Table 3. Personas overview.
Persona featuresPersonas

The Quiet AnalogThe Busy GrandparentThe SocializerThe Newly DiagnosedThe Hard-to-Reach
Lifestyle factors

Knowledge level of lifestyle factorsIntermediateIntermediateHighLowIntermediate

Level of social connectednessIntermediateHighHighUnclearLow
Suboptimal adherence factors

Level of adherenceSuboptimalSuboptimalSuboptimalN/AaSuboptimal

Suboptimal adherence behaviorsSide effects and polypharmacyForgetfulnessSelf-titrationLearning to take medications after an acute eventAfraid of acute event

Example quotes“I am not taking long as my readings are know why? Sometimes it gives you aches in your bones. It starts to hurt.” [ID011]“I tend to forget my medications in the morning on weekends. I take care of my grandchildren; I go to where my daughter stays and so I forget.” [ID004]“I’m very health conscious. I know how to monitor and adjust...not like those uneducated people who don’t know.” [IDI003]“I was taking about 11 different medications...At the beginning, there was 14, when I was in the hospital.” [ID007]“Sometimes I don’t take one. I\'m so frightened, you know. I can take two or what, I don’t know but I then forget thinking I got take or what.” [ID014]
Mobile phone use and needs

Level of mobile phone usageLowIntermediateHighHighLow

Mobile phone needsPhone calls onlyCalls and SMSbCalls, SMS, WhatsApp, and videoCalls, SMS, WhatsApp, and videoOnly for calls when out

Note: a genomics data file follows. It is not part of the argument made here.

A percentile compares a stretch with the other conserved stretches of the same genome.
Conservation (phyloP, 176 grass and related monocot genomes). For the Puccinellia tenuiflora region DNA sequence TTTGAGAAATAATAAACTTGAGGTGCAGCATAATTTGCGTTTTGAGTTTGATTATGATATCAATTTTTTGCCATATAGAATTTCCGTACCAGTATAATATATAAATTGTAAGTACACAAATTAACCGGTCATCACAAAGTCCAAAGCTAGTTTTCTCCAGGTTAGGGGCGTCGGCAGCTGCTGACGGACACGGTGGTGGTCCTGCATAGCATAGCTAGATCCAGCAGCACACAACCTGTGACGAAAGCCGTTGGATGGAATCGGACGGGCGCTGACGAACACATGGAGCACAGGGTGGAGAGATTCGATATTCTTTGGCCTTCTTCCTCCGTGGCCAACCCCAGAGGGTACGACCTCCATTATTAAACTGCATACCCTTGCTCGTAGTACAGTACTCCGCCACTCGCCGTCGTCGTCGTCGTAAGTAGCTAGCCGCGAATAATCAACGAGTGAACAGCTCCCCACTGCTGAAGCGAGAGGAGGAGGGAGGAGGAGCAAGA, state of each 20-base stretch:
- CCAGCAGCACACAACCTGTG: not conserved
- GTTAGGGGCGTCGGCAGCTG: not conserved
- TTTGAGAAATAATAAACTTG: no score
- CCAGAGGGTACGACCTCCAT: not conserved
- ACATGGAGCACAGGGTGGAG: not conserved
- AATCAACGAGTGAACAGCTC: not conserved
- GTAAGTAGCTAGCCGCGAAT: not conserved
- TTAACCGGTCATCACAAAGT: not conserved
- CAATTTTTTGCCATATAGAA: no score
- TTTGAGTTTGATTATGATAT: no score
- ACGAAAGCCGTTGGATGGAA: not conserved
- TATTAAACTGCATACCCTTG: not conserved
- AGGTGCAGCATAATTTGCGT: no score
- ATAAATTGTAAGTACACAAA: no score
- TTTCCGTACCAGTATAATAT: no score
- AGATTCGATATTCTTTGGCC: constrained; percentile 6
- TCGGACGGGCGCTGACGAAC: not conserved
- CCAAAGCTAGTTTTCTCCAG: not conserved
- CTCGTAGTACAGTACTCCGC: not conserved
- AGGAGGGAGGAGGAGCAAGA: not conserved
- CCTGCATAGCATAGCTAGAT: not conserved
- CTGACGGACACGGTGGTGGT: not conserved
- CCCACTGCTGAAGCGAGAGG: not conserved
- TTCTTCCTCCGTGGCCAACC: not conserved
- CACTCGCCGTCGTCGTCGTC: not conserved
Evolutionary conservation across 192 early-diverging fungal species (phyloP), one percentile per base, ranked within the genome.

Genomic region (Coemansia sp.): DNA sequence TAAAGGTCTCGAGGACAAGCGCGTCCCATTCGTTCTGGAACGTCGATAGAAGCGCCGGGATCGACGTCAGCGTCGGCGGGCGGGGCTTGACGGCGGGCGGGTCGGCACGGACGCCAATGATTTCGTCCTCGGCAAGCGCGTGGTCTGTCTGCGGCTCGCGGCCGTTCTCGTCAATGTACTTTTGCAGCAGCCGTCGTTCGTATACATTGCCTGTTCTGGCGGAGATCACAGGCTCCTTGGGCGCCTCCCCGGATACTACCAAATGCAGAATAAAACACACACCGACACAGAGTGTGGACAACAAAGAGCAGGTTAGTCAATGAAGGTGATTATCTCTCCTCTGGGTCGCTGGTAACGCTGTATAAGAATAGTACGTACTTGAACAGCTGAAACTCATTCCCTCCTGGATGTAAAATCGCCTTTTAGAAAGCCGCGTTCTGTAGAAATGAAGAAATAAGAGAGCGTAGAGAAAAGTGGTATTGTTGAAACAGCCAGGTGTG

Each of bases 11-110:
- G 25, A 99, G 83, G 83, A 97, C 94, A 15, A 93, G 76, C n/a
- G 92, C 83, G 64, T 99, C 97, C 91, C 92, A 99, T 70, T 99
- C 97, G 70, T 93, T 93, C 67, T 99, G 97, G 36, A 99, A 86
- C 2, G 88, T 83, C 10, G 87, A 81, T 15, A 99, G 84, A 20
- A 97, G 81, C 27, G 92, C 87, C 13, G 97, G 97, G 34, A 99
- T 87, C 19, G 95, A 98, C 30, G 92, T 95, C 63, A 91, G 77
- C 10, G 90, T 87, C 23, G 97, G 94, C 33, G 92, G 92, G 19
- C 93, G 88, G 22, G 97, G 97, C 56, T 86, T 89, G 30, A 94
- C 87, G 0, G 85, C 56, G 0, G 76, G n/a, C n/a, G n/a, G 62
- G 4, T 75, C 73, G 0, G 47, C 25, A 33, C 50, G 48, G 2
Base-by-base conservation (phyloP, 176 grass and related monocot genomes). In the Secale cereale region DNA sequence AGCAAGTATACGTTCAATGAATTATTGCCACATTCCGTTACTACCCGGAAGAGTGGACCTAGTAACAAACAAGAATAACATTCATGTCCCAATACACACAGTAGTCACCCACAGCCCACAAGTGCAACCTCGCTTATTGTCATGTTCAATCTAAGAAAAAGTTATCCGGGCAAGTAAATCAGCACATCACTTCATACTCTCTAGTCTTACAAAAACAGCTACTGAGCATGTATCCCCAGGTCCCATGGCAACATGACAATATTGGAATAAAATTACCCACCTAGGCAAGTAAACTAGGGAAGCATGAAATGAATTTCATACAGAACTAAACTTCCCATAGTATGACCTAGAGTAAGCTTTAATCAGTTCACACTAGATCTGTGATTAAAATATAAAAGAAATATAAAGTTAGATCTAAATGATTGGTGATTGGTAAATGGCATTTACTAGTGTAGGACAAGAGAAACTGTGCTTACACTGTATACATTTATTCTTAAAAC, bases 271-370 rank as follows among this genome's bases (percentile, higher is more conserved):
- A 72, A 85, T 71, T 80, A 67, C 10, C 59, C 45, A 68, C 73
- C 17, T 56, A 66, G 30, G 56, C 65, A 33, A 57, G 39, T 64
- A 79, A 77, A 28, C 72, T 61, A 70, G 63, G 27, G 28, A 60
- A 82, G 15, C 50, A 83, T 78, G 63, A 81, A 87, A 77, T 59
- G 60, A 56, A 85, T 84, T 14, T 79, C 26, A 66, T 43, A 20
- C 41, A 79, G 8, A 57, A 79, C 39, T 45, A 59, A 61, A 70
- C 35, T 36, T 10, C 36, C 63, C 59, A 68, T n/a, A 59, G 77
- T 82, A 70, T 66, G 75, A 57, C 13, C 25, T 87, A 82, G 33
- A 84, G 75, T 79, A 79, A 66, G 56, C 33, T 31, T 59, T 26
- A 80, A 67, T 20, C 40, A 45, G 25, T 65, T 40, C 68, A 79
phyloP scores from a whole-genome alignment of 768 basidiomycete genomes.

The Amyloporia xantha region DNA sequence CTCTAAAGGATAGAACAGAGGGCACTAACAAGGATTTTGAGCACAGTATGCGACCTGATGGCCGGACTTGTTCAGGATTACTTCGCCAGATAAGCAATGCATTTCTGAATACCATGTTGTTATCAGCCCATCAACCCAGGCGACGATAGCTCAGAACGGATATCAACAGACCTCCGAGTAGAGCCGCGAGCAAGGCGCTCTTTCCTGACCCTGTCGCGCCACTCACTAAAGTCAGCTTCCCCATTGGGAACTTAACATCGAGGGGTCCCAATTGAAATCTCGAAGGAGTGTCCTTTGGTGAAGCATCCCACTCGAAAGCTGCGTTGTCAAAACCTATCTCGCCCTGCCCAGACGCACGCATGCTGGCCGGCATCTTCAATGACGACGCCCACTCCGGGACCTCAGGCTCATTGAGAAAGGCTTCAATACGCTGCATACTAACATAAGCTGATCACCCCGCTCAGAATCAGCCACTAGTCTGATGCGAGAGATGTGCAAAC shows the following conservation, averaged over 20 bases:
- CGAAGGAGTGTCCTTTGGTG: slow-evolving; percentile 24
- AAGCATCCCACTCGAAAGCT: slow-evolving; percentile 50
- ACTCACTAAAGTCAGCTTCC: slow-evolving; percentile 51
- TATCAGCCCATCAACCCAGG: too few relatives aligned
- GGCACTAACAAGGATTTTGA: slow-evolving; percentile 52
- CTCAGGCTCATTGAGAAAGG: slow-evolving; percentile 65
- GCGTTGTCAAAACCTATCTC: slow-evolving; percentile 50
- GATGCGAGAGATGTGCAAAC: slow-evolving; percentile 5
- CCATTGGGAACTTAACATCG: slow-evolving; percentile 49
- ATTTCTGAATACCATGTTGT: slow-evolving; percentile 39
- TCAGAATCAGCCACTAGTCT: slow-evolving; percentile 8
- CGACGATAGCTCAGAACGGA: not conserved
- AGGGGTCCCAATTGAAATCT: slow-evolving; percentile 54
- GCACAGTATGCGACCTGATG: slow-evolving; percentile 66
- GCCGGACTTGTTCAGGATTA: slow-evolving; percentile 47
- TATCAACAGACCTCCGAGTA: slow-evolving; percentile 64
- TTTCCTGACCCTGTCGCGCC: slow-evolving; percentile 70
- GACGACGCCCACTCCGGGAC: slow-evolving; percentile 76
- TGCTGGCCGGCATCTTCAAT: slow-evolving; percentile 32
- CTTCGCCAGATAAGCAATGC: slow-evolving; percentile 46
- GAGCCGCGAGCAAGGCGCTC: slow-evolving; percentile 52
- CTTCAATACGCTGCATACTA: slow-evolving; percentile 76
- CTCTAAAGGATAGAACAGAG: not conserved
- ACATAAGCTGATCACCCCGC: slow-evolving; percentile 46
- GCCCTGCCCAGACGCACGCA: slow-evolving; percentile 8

Level of interest in using a mobile phoneLowIntermediateHighHighLow

Level of interest in mHealthLowLowIntermediateHighIntermediate

DesiresWants to maintain own routineWants information from a trusted sourceWants tailored contentWants to learn how to manageWants information for peace of mind

Example quotes“There is a lot of stuff in the mobile phone but it’s very difficult for us to learn how to use them. It’s not easy.” [ID001]“Maybe when they [government] send, I am more comfortable.” [ID016]“It would help if it’s in Chinese, Malay, Tamil. Those of us who are older don’t understand English and thus the content in the SMS.” [ID009]“It [SMS reminder] will be useful for patients who just came out of the ward.” [ID007]“I find myself having the habit of worrying while taking care of myself. Thus, I don’t listen much to the words of others.” [ID005]

aN/A: not applicable.

bSMS: short message service.

Persona A: The Quiet Analog